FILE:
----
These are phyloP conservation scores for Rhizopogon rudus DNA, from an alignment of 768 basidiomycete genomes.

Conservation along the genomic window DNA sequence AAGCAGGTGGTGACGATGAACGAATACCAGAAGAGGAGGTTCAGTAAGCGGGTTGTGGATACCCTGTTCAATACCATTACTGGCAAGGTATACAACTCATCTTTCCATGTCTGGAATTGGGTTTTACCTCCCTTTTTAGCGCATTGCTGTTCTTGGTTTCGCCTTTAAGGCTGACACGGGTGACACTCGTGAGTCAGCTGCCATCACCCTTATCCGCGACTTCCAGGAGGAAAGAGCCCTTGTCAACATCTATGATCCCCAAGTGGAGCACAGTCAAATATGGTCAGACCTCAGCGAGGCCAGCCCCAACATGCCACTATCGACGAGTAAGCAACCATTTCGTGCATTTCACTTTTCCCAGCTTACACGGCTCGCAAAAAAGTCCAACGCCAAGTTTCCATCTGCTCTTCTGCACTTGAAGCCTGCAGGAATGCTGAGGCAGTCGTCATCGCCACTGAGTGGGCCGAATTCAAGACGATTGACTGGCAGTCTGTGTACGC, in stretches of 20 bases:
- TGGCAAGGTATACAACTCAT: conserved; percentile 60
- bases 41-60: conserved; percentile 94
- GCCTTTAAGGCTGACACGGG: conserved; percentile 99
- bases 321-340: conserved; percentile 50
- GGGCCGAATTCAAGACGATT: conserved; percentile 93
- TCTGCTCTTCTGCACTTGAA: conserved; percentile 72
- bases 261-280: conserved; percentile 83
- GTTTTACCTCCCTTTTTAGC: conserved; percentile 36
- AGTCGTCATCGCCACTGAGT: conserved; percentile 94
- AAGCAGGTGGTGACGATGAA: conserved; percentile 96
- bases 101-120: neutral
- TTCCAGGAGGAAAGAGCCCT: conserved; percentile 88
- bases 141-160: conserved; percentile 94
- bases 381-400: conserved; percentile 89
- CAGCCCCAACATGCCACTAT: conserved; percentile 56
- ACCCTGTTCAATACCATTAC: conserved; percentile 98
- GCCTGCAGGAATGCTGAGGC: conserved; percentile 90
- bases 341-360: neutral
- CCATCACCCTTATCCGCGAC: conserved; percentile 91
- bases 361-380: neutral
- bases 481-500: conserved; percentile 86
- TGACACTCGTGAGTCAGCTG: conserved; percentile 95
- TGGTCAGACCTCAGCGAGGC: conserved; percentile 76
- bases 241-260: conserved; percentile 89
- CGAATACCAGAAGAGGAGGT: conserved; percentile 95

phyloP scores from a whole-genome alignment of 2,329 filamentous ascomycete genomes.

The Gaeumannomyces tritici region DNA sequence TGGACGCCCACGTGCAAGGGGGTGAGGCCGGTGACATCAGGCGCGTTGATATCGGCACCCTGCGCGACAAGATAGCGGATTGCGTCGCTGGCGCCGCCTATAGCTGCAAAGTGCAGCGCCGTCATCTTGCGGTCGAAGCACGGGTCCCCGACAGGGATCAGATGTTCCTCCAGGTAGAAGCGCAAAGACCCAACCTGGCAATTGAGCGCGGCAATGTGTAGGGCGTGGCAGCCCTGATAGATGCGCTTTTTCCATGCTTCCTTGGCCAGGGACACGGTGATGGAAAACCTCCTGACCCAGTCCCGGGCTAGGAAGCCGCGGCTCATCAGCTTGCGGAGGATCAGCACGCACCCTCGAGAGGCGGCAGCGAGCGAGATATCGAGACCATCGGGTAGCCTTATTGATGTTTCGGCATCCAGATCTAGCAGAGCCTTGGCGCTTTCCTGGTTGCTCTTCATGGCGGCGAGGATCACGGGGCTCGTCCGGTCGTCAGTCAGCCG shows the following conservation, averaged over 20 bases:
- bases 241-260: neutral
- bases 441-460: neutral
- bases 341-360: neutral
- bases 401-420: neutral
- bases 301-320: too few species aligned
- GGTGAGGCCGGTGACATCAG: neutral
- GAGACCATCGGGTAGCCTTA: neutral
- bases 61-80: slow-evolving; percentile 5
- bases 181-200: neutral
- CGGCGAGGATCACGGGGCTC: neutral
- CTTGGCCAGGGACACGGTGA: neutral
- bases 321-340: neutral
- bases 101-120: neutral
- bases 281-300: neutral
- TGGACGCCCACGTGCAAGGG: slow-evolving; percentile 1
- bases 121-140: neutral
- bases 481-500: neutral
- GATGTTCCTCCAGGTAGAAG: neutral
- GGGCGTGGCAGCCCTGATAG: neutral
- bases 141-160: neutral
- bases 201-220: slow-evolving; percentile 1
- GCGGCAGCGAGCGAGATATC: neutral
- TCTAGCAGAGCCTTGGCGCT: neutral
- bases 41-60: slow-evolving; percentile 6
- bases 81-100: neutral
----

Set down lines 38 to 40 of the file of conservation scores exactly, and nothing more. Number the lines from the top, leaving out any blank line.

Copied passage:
- bases 181-200: neutral
- CGGCGAGGATCACGGGGCTC: neutral
- CTTGGCCAGGGACACGGTGA: neutral